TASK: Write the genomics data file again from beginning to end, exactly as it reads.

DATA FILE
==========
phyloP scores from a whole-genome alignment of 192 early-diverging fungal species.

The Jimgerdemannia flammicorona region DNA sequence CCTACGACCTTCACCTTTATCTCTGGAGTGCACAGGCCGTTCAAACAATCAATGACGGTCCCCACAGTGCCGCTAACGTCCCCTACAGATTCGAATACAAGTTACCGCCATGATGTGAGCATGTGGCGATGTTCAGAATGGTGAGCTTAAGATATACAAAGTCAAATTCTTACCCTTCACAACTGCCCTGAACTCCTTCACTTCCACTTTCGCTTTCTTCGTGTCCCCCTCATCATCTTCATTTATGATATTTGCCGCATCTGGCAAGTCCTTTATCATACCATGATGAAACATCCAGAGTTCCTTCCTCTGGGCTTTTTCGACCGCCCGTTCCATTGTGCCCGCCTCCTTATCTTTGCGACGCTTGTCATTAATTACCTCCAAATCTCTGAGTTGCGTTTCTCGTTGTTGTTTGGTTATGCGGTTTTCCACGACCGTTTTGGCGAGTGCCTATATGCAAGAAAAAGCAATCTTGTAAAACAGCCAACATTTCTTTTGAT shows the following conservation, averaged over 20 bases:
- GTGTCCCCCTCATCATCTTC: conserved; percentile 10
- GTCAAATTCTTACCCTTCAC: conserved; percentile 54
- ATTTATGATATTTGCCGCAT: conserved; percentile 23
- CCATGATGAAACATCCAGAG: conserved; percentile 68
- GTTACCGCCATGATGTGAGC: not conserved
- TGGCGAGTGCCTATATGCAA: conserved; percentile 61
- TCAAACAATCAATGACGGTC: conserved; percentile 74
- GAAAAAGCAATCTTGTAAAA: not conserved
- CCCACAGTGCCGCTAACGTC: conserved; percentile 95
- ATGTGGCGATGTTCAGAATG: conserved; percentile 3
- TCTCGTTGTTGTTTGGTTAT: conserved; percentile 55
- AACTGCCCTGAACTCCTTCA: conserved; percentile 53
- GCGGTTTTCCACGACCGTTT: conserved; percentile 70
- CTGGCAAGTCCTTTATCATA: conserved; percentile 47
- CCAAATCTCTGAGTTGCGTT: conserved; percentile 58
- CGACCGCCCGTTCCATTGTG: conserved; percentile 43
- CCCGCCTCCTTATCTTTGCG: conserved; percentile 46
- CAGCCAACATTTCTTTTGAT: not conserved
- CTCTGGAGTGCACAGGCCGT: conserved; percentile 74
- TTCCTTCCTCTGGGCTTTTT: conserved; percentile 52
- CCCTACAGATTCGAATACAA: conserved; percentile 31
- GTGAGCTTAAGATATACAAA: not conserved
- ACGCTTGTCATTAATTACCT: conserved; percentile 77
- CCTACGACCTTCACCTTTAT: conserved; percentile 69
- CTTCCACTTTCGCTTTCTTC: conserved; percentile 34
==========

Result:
phyloP scores from a whole-genome alignment of 192 early-diverging fungal species.

The Jimgerdemannia flammicorona region DNA sequence CCTACGACCTTCACCTTTATCTCTGGAGTGCACAGGCCGTTCAAACAATCAATGACGGTCCCCACAGTGCCGCTAACGTCCCCTACAGATTCGAATACAAGTTACCGCCATGATGTGAGCATGTGGCGATGTTCAGAATGGTGAGCTTAAGATATACAAAGTCAAATTCTTACCCTTCACAACTGCCCTGAACTCCTTCACTTCCACTTTCGCTTTCTTCGTGTCCCCCTCATCATCTTCATTTATGATATTTGCCGCATCTGGCAAGTCCTTTATCATACCATGATGAAACATCCAGAGTTCCTTCCTCTGGGCTTTTTCGACCGCCCGTTCCATTGTGCCCGCCTCCTTATCTTTGCGACGCTTGTCATTAATTACCTCCAAATCTCTGAGTTGCGTTTCTCGTTGTTGTTTGGTTATGCGGTTTTCCACGACCGTTTTGGCGAGTGCCTATATGCAAGAAAAAGCAATCTTGTAAAACAGCCAACATTTCTTTTGAT shows the following conservation, averaged over 20 bases:
- GTGTCCCCCTCATCATCTTC: conserved; percentile 10
- GTCAAATTCTTACCCTTCAC: conserved; percentile 54
- ATTTATGATATTTGCCGCAT: conserved; percentile 23
- CCATGATGAAACATCCAGAG: conserved; percentile 68
- GTTACCGCCATGATGTGAGC: not conserved
- TGGCGAGTGCCTATATGCAA: conserved; percentile 61
- TCAAACAATCAATGACGGTC: conserved; percentile 74
- GAAAAAGCAATCTTGTAAAA: not conserved
- CCCACAGTGCCGCTAACGTC: conserved; percentile 95
- ATGTGGCGATGTTCAGAATG: conserved; percentile 3
- TCTCGTTGTTGTTTGGTTAT: conserved; percentile 55
- AACTGCCCTGAACTCCTTCA: conserved; percentile 53
- GCGGTTTTCCACGACCGTTT: conserved; percentile 70
- CTGGCAAGTCCTTTATCATA: conserved; percentile 47
- CCAAATCTCTGAGTTGCGTT: conserved; percentile 58
- CGACCGCCCGTTCCATTGTG: conserved; percentile 43
- CCCGCCTCCTTATCTTTGCG: conserved; percentile 46
- CAGCCAACATTTCTTTTGAT: not conserved
- CTCTGGAGTGCACAGGCCGT: conserved; percentile 74
- TTCCTTCCTCTGGGCTTTTT: conserved; percentile 52
- CCCTACAGATTCGAATACAA: conserved; percentile 31
- GTGAGCTTAAGATATACAAA: not conserved
- ACGCTTGTCATTAATTACCT: conserved; percentile 77
- CCTACGACCTTCACCTTTAT: conserved; percentile 69
- CTTCCACTTTCGCTTTCTTC: conserved; percentile 34